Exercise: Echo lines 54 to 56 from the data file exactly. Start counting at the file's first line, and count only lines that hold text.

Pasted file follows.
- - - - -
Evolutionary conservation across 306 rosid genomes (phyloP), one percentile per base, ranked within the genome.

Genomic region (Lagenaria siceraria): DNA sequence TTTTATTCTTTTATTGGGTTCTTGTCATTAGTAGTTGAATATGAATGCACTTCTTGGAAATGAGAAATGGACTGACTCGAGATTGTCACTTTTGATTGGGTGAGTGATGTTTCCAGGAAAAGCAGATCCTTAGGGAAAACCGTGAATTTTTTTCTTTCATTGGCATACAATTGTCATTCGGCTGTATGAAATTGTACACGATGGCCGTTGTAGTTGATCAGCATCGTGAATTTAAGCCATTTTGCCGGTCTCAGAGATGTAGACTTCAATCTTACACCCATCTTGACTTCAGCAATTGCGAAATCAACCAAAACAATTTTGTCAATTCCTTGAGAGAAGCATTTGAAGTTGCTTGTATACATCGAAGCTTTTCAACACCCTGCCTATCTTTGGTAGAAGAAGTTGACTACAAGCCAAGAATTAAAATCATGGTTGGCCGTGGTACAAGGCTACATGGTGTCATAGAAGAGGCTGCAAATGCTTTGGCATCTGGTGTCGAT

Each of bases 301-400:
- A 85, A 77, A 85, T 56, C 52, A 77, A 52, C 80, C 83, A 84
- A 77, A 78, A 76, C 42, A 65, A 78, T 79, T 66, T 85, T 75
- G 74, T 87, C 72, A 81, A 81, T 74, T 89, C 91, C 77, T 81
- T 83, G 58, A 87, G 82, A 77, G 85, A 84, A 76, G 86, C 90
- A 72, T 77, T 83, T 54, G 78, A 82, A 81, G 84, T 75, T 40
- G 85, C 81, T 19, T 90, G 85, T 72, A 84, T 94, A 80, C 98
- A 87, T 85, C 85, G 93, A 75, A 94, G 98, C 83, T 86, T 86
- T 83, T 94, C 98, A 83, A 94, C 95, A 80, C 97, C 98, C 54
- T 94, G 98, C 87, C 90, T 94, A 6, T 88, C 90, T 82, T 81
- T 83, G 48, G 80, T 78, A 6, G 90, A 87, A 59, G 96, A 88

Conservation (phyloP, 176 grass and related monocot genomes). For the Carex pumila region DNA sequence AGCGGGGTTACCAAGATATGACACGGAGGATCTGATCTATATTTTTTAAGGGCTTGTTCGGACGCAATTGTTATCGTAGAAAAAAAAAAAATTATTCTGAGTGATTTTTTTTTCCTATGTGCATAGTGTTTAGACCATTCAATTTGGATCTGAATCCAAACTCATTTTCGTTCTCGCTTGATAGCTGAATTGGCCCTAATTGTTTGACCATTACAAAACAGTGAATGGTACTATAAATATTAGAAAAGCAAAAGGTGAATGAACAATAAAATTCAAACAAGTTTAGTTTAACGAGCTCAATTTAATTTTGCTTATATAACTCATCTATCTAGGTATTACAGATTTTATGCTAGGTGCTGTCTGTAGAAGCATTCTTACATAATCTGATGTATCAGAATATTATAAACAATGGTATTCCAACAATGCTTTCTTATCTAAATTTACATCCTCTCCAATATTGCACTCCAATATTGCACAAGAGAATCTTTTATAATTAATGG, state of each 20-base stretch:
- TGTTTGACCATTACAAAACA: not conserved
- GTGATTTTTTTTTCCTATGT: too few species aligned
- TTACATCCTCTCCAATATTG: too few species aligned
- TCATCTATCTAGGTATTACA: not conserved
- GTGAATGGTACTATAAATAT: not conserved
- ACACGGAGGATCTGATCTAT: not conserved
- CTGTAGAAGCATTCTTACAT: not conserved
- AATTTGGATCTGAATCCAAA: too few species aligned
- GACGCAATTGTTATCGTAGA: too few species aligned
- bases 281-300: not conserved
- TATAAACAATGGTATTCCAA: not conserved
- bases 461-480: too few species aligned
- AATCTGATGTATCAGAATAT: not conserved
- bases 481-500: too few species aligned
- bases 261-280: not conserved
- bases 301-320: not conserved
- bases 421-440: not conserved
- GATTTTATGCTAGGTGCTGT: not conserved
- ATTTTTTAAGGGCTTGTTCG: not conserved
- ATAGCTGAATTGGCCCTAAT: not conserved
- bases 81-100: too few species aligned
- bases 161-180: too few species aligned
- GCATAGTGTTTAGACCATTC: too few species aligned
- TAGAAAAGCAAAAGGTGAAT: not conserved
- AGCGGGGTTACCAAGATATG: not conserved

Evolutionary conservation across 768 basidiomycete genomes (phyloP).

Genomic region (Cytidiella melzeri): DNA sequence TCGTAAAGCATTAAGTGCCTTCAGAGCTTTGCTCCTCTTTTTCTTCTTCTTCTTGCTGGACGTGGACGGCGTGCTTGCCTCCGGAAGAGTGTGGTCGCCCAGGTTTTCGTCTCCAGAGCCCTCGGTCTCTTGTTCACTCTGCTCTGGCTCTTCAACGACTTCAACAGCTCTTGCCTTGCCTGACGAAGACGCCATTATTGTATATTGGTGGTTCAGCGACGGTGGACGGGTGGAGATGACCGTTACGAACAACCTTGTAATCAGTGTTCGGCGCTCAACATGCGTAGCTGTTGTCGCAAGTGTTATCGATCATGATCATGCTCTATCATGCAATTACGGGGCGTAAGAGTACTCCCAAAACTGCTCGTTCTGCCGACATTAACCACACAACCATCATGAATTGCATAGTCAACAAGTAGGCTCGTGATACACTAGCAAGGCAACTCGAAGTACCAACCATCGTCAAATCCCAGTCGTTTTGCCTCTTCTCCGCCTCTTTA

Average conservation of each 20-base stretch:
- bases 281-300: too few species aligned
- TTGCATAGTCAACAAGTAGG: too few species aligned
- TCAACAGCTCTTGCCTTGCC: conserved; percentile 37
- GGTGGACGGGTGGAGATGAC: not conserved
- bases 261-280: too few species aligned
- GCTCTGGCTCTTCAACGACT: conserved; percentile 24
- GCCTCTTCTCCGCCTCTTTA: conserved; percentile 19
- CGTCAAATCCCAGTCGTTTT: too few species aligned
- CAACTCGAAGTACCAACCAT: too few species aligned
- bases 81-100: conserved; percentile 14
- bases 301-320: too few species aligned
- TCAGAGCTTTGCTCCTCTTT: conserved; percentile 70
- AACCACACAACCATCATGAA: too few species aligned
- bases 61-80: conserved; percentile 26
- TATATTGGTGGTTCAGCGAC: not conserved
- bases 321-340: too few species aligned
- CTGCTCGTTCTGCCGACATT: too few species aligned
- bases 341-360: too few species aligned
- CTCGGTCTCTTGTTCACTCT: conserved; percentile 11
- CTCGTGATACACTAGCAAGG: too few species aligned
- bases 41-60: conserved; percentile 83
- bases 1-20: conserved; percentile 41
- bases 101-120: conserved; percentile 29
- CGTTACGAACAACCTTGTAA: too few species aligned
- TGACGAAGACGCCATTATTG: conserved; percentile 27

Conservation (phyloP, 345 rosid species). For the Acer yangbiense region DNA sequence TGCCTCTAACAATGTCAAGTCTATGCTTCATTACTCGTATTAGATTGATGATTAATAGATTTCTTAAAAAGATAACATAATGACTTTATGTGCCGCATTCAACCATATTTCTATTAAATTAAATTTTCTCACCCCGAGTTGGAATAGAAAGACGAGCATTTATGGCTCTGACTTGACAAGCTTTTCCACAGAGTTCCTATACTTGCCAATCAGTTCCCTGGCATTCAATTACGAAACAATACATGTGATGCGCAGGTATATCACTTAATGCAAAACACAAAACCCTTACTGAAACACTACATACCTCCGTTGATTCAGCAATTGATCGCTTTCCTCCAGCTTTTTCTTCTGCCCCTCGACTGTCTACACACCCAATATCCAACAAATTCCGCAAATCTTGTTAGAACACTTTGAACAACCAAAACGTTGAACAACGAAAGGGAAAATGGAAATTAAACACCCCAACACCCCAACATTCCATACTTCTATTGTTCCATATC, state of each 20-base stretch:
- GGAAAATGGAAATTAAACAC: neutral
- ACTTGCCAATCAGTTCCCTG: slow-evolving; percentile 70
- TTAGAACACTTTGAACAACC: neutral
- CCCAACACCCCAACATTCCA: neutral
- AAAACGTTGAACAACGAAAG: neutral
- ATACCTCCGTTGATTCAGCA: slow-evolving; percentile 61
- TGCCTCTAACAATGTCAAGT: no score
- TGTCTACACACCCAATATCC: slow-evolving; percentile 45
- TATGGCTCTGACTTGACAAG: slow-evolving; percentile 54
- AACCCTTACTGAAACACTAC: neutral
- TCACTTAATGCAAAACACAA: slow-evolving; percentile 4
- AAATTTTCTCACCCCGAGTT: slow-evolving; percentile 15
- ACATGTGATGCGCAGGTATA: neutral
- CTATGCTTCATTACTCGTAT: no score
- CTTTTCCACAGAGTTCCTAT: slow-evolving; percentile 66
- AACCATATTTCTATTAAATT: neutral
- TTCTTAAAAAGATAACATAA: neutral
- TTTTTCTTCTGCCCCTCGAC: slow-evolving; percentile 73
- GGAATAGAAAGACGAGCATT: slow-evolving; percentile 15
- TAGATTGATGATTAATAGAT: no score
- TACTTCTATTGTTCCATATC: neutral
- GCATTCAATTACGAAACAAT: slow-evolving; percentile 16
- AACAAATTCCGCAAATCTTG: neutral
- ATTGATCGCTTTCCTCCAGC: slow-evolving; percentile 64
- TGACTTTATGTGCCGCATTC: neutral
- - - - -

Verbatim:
- TCAGAGCTTTGCTCCTCTTT: conserved; percentile 70
- AACCACACAACCATCATGAA: too few species aligned
- bases 61-80: conserved; percentile 26